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John S. Robinson

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John S. ROBINSON Born in Seattle June 25, 1921, died March 11, 2003, in Olympia. He was 81. John grew up in the Denny Blaine neighborhood with parents John S. Robinson and Edith Lind Robinson, and brothers Sam and Irving, all of whom preceded him in death. He graduated from Garfield High School in 1938 and pursued undergraduate studies at Stanford University and the University of Washington. During WWII he worked as a Japanese translator for the Navy In Pearl Harbor, and was part of the first reconstruction team to enter Japan after the war. In 1949 John graduated from Yale Law School, following in the footsteps of his father, a Washington State Supreme Court Justice. Over the next five decades John practiced law, for a time with the firm that is now Preston Gates and Ellis, and, after his move to Olympia, for the Attorney General¹s office. He also produced notable journalism for several Northwest publications, including the Seattle Post-Intelligencer, Argus, and the Seattle Weekly. In his signature elegant and mannerly style, John composed an impressive body of writing on civic issues, the arts, local politics, and Northwest luminaries. He traveled the world: trekking in Peru, photographing turtles in the Galapagos, filing reports for the P-I from ports of call in Africa. He also worked to preserve green space and parkland in Olympia, fighting off developers on Cooper Point in the Œ70s and, more recently, helping to mastermind the creation of Watershed and Sylvester parks. He was a member of the Seattle Tennis Club, the Men's University Club, the Washington State Bar Association, and Alpha Delta Phi fraternity. John is survived by nieces and nephews Linda Robinson of Issaquah, Rob and Susan Robinson of Sammamish, Diane and Russ Haehl of Clyde Hill, Kathryn Robinson and Tom Braman of Seattle, and cousins Susan and Fred Jarrett of Mercer Island and Steve and Terry Lind of Olympia. He is also survived by admiring friends the world over, who will miss John¹s intellect, loyalty, strong will, and engagement with the world. Services will be held on Saturday, March 22, 2003, 2 p.m. at St. John's Episcopal Church in Olympia, Capitol Way at 19th. In lieu of flowers, remembrances may be made to the Northwest Chamber Orchestra (206-343-0445) or Olympia Parks, Arts and Recreation (360-753-8380).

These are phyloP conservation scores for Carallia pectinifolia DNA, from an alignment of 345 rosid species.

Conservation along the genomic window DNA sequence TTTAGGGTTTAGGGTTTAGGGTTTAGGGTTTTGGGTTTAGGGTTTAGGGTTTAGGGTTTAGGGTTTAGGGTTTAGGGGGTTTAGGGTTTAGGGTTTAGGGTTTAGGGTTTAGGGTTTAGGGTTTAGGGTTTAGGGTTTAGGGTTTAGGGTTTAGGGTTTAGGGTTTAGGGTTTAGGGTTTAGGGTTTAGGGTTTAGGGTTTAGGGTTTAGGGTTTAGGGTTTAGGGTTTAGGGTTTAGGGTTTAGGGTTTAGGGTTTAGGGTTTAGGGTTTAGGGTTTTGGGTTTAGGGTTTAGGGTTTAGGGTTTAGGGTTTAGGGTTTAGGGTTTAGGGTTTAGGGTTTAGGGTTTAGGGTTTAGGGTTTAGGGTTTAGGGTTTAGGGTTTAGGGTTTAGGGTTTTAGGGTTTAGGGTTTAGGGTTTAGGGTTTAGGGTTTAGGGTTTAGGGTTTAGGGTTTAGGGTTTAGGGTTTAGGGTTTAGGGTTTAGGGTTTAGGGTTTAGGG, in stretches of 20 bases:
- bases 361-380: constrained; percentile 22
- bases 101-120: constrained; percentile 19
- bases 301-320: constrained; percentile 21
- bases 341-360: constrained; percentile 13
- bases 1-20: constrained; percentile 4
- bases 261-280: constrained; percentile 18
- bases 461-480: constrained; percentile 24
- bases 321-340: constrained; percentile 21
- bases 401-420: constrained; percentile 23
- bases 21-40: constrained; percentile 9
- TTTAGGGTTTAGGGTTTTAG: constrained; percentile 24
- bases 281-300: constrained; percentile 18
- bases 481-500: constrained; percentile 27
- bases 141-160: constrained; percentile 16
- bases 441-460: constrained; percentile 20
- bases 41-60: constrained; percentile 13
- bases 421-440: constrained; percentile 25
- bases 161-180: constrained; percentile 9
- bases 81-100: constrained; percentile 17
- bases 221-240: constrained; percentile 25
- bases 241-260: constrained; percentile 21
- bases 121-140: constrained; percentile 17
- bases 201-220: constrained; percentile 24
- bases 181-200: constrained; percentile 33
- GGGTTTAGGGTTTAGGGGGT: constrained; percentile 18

Published in The Seattle Times from Mar. 16 to Mar. 18, 2003
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